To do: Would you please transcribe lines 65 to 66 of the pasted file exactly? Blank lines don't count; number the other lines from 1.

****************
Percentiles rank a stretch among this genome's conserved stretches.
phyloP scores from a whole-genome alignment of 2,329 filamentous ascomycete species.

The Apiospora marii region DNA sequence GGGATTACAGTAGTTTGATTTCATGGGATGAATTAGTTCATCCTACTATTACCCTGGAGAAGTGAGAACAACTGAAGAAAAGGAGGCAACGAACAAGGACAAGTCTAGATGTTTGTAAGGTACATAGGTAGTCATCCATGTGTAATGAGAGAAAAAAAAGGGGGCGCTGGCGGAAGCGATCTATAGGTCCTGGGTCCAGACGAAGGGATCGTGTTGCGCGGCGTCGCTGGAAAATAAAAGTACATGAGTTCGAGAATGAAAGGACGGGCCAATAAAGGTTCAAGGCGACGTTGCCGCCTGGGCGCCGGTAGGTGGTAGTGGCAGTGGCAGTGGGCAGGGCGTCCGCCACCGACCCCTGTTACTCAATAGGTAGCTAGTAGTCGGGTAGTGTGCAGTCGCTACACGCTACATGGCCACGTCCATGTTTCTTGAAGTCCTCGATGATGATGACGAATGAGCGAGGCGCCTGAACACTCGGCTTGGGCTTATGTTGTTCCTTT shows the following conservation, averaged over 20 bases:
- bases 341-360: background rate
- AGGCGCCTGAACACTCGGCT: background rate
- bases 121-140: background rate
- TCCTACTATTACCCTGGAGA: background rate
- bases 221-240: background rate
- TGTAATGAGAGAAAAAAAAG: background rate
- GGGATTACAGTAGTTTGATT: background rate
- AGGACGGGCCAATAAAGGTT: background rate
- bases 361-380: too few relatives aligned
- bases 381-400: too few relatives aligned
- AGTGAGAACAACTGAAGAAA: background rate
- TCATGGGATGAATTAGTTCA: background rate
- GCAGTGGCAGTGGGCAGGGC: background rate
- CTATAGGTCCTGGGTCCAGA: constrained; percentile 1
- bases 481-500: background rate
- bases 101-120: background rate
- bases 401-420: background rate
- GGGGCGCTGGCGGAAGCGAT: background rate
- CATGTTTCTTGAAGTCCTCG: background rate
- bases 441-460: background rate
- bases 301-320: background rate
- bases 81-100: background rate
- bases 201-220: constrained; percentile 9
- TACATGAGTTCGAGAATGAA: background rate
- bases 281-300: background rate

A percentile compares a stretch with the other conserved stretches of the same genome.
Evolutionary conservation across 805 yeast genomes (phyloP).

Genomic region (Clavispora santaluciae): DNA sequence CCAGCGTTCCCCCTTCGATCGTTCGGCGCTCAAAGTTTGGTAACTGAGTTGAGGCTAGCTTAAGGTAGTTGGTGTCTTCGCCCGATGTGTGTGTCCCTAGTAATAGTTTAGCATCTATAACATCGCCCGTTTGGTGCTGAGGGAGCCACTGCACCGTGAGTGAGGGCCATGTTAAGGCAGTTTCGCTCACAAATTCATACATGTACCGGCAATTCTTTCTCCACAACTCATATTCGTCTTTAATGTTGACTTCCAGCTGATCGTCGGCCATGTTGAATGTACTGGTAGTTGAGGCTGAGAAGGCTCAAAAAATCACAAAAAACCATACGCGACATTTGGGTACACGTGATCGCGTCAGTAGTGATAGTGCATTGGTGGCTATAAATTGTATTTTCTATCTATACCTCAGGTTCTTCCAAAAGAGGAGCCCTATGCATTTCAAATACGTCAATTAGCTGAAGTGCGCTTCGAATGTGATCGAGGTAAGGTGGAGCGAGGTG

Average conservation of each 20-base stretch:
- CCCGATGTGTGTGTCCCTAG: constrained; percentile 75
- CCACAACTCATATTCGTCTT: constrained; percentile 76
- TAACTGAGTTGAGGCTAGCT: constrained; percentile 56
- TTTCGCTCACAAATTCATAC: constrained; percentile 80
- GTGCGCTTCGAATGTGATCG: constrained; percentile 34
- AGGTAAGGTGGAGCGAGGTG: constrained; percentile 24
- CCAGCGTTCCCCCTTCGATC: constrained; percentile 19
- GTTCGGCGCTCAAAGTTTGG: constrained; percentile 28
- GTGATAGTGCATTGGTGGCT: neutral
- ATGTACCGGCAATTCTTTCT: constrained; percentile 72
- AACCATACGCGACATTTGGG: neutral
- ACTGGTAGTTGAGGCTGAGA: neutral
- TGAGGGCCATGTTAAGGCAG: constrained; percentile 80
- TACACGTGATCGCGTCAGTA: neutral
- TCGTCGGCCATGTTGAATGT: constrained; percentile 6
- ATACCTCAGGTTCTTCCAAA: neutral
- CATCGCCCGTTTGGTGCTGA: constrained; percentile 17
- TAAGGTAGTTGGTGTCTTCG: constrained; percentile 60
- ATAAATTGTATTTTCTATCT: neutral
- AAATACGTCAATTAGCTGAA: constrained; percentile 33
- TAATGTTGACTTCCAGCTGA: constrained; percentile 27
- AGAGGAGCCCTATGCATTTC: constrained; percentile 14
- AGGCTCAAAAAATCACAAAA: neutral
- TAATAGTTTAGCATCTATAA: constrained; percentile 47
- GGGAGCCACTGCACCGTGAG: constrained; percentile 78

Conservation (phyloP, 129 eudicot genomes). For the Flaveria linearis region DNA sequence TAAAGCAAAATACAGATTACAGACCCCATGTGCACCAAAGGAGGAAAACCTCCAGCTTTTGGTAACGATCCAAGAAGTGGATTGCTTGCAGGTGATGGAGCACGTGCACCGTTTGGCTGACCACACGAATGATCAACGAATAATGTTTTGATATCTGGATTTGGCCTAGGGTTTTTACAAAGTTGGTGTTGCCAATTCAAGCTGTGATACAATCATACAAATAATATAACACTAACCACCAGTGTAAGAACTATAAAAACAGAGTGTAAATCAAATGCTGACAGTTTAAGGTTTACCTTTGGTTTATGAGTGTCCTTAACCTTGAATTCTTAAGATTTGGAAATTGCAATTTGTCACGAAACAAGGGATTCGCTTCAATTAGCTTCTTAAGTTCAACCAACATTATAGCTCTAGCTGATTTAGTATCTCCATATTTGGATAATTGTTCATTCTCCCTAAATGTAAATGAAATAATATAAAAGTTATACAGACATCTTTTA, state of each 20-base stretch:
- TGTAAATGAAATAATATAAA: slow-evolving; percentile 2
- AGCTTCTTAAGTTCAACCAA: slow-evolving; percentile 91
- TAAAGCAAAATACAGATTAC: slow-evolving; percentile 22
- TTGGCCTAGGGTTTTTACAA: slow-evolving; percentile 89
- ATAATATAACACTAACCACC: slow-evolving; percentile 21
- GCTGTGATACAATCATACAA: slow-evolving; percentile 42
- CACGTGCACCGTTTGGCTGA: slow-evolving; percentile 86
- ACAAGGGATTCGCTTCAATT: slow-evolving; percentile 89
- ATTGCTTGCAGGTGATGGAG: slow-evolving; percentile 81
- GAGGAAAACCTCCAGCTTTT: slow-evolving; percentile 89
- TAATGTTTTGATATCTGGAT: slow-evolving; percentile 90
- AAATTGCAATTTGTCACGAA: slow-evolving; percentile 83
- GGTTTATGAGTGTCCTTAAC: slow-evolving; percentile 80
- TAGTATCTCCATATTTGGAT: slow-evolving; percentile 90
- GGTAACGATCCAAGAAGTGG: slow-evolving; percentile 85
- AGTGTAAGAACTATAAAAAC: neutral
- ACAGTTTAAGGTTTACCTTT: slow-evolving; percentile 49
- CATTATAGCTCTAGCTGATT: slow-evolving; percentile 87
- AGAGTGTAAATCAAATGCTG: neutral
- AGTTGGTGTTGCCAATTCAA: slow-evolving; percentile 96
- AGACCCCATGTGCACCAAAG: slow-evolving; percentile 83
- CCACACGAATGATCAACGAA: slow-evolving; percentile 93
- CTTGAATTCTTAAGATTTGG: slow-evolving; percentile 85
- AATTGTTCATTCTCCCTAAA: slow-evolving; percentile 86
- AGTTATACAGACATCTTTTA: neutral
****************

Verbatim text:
- CACGTGCACCGTTTGGCTGA: slow-evolving; percentile 86
- ACAAGGGATTCGCTTCAATT: slow-evolving; percentile 89